As a striker, Roberto Baggio has scored many goals during his career both on international and club level. One of the goal celebrations that we often saw from him perform after scoring goals was when he would run off to stand in front of the spectators, raising his left hand and screaming in joy.

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Roberto Baggio outside Football

He wrote an autobiography, published in 2001, titled "Una porta nel Cielo" (A door in the sky), in which he traces his career, his connection with the Buddhism, and explores the complicated relationships he had with some coaches (Arrigo Sacchi, Renzo Ulivieri and Marcello Lippi), spending words of praise for others (Giovanni Trapattoni, Luigi Simoni, Luigi Maifredi, Óscar Tabárez and Carlo Mazzone).

On 14 February 2013, he participated in one of the galas of the San Remo Song Festival. There he was interviewed by the Italian television presenter Fabio Fazio and also read a letter addressed especially to young people. During the interview, a video was shown in which he was greeted by Aung San Suu Kyi.

Roberto Baggio Personal Life

In this section of Roberto Baggio biography, we want to take a deeper look at his personal life and explore

Roberto Baggio life story

.

Family, Children and Relationships

He is the sixth of the eight children of Florindo Baggio (1931-2020) and Matilde Rizzotto; he has a brother named Eddy Baggio, who was also a former footballer, playing in Serie B. His father, a football and cycling enthusiast, named him Roberto in honor of Roberto Boninsegna, former Italian footballer.

Roberto Baggio married his girlfriend Andreina Fabbi in 1989, together they have three children: the eldest Valentina, and then Mattia and Leonardo.

Initially a Catholic, he later turned to Buddhism, joining the Soka Gakkai from 1 January 1988. He later opened a Soka Gakkai centre in a premise he owned and a meeting hall in Thiene; in October 2014 he also opened the largest Buddhist cultural centre in Europe in Corsico.

He is the owner of a farm in Argentina and from November 1991 to September 2012 he ran a sports shop called Roberto Baggio Sport, which was closed due to the economic crisis.

In December 1994, with annual earnings of around 8.6 billion lire (5.3 from contract and 3.3 from advertising revenue), he was the first footballer to enter the world's forty highest-paid sportsmen according to Forbes.

Stay tuned to read more of Roberto Baggio biography and his charitable works.

Philanthropy

As an FAO Ambassador, he has taken part in numerous charitable initiatives.

On 9 November 2010, he was awarded the 2010 Peace Summit Award, an award given annually by a committee composed of Nobel Peace Laureates to the personality most committed to those most in need, for "his strong and sustained commitment to world peace and related international activities".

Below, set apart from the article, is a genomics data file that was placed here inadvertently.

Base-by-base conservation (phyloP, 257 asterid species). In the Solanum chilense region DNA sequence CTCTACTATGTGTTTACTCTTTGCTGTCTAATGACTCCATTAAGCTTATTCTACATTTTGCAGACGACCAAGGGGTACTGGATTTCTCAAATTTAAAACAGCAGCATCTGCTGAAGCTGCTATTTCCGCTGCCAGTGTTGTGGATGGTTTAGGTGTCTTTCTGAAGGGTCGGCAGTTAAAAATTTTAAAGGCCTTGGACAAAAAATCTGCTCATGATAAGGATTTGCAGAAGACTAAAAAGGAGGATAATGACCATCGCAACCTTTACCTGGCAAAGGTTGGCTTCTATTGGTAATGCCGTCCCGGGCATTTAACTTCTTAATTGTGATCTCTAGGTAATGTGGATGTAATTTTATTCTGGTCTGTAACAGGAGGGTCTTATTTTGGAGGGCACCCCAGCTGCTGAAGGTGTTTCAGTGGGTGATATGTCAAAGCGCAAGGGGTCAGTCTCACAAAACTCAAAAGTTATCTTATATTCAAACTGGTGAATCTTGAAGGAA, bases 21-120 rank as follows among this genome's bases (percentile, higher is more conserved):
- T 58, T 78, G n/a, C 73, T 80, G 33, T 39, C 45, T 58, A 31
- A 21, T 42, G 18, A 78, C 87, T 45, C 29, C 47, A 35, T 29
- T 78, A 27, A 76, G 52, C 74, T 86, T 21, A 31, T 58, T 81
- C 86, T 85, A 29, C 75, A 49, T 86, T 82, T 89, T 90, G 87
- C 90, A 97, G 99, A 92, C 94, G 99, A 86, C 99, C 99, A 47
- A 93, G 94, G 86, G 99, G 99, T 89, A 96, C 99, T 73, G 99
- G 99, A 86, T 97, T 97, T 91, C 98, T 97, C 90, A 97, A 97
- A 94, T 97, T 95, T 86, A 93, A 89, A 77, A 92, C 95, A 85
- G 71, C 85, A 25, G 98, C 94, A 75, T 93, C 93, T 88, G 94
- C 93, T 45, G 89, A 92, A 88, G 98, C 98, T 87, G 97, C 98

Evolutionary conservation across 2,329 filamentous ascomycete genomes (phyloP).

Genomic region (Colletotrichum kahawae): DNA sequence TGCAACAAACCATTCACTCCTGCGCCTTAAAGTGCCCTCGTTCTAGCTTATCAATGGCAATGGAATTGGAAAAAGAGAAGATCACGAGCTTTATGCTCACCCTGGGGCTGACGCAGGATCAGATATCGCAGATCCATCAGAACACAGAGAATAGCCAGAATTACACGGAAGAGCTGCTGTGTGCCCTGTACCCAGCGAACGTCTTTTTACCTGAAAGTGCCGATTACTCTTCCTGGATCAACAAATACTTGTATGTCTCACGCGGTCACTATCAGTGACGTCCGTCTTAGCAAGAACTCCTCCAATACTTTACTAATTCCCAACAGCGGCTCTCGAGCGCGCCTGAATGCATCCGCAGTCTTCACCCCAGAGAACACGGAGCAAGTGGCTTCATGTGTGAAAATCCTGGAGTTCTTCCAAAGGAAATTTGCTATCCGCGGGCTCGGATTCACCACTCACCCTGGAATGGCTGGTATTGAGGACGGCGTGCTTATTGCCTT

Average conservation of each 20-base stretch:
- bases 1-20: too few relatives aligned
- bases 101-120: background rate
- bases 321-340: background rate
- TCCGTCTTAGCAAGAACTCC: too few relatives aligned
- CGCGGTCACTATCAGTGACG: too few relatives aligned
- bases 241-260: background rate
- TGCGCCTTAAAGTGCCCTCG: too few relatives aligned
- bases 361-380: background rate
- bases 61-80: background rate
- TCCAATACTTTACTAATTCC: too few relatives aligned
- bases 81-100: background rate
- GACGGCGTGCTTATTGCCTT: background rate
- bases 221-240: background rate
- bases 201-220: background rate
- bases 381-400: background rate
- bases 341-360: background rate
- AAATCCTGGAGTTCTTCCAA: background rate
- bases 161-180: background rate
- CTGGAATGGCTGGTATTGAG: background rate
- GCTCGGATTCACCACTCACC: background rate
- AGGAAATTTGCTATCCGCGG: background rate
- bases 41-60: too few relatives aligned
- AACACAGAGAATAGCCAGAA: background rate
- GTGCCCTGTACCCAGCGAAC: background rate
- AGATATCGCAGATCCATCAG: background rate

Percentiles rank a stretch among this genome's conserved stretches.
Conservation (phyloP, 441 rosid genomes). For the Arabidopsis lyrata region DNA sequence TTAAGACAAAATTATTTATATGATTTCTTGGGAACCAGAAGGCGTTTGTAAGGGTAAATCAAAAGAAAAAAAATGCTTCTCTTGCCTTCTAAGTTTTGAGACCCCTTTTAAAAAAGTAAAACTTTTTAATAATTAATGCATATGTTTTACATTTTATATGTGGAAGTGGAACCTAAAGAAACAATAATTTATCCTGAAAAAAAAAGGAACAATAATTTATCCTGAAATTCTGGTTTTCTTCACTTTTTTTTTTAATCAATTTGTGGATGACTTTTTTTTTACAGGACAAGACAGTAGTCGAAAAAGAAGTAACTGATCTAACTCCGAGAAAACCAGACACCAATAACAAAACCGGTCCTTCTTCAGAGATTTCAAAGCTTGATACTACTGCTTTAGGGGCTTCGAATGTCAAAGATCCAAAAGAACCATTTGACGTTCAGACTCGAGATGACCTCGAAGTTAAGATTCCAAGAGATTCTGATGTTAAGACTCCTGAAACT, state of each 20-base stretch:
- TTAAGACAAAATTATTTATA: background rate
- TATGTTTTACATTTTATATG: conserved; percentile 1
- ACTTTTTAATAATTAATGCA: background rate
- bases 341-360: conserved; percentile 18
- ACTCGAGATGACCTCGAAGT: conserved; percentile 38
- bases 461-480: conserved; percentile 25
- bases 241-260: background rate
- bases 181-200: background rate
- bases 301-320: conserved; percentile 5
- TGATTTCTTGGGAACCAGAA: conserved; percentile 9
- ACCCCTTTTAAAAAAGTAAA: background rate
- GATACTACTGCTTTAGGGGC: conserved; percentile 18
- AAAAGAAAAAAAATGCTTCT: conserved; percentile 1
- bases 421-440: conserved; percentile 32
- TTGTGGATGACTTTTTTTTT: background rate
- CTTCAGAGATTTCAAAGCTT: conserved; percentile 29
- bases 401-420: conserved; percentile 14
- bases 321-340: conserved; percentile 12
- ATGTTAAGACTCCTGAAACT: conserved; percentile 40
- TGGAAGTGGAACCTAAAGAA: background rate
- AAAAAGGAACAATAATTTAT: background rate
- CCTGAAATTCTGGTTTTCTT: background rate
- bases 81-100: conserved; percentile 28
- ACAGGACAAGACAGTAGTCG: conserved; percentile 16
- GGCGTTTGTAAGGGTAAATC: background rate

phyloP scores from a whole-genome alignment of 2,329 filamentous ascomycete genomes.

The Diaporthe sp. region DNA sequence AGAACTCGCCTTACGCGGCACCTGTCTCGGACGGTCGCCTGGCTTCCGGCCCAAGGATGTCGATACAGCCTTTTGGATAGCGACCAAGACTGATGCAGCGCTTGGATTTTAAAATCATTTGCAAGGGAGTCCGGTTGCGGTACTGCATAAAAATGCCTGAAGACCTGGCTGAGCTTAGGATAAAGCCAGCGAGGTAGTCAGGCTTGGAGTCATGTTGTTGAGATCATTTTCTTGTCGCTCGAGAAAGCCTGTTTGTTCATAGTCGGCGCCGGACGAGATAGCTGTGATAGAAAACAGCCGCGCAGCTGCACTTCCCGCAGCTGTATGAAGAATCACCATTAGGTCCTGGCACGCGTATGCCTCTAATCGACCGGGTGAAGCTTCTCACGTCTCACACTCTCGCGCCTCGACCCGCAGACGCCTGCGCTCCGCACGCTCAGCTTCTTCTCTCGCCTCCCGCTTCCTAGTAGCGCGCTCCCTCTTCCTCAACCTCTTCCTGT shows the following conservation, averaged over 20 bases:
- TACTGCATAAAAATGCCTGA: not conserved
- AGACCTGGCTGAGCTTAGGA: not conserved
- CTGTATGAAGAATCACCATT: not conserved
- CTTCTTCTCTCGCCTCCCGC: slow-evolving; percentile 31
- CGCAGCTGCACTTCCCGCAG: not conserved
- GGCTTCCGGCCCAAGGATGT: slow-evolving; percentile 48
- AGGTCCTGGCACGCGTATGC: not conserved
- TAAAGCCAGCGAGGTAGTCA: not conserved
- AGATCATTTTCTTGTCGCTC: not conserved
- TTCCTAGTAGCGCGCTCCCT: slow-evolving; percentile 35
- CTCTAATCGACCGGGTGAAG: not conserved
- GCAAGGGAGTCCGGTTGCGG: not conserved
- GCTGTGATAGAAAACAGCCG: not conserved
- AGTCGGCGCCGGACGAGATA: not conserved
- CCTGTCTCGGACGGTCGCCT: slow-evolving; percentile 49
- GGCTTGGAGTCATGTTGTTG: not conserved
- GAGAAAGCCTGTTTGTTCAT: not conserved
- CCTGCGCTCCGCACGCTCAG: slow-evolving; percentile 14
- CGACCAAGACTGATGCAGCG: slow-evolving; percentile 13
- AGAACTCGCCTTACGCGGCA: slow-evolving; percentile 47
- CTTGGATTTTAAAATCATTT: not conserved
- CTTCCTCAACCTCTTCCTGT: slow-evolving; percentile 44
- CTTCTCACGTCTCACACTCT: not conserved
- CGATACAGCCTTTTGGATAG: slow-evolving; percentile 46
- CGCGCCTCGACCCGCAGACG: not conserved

Roberto Baggio had also took part in the first edition of the inter-religious match against Pope Francis on 1 September 2014. He was one of the first to support this initiative. During this symbolic match, Roberto Baggio scores a goal on a pass from Diego Maradona.

Legal Issues

In February 1997, he was called to testify by the Italian financial police in connection with an international fraud against him, in which he lost some 7 billion lire in an investment in a mine in Peru run by a Caribbean bank and Italian developers.

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Roberto Baggio Career Statistics

In this section of

Roberto Baggio biography

, we want to take a deeper look into his club and international career statistics, so stay tuned!

Club

During his 22 years career between 1982 and 2004, Roberto Baggio has played a total of 643 matches in all competitions, scoring 291 goals for 6 different Italian clubs. He has scored the most of his club career goals for Juventus, which is 115 goals in 200 matches in all competitions.

He also has one of the best scoring ratios in European competitions, scoring 32 goals in a total of 63 matches.

International

Roberto Baggio has played a total of 56 matches for his nation Italy, scoring 27 goals. His international career started in 1988 and effectively ended in 1999, however his last match for

Italy national team

was against Spain in 2004.

Roberto Baggio has scored 9 goals for Italy in three different World Cups.

Roberto Baggio Honors

At club level, Roberto Baggio has won Serie A for two times with Juventus and AC Milan. He has also won Coppa Italia and UEFA Cup with Juventus.

With Italian national team, Roberto Baggio finished runner-ups in 1990 World Cup in Mexico and third-placed in 1994 World Cup in the United States.

He has also won many individual titles and honors, which the most notable of them include UEFA Cup Winners' Cup top scorer, World Soccer's World Player of the Year, Ballon d’Or, FIFA World Player of the Year, FIFA World Cup All-Star Team and FIFA 100.

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source: SportMob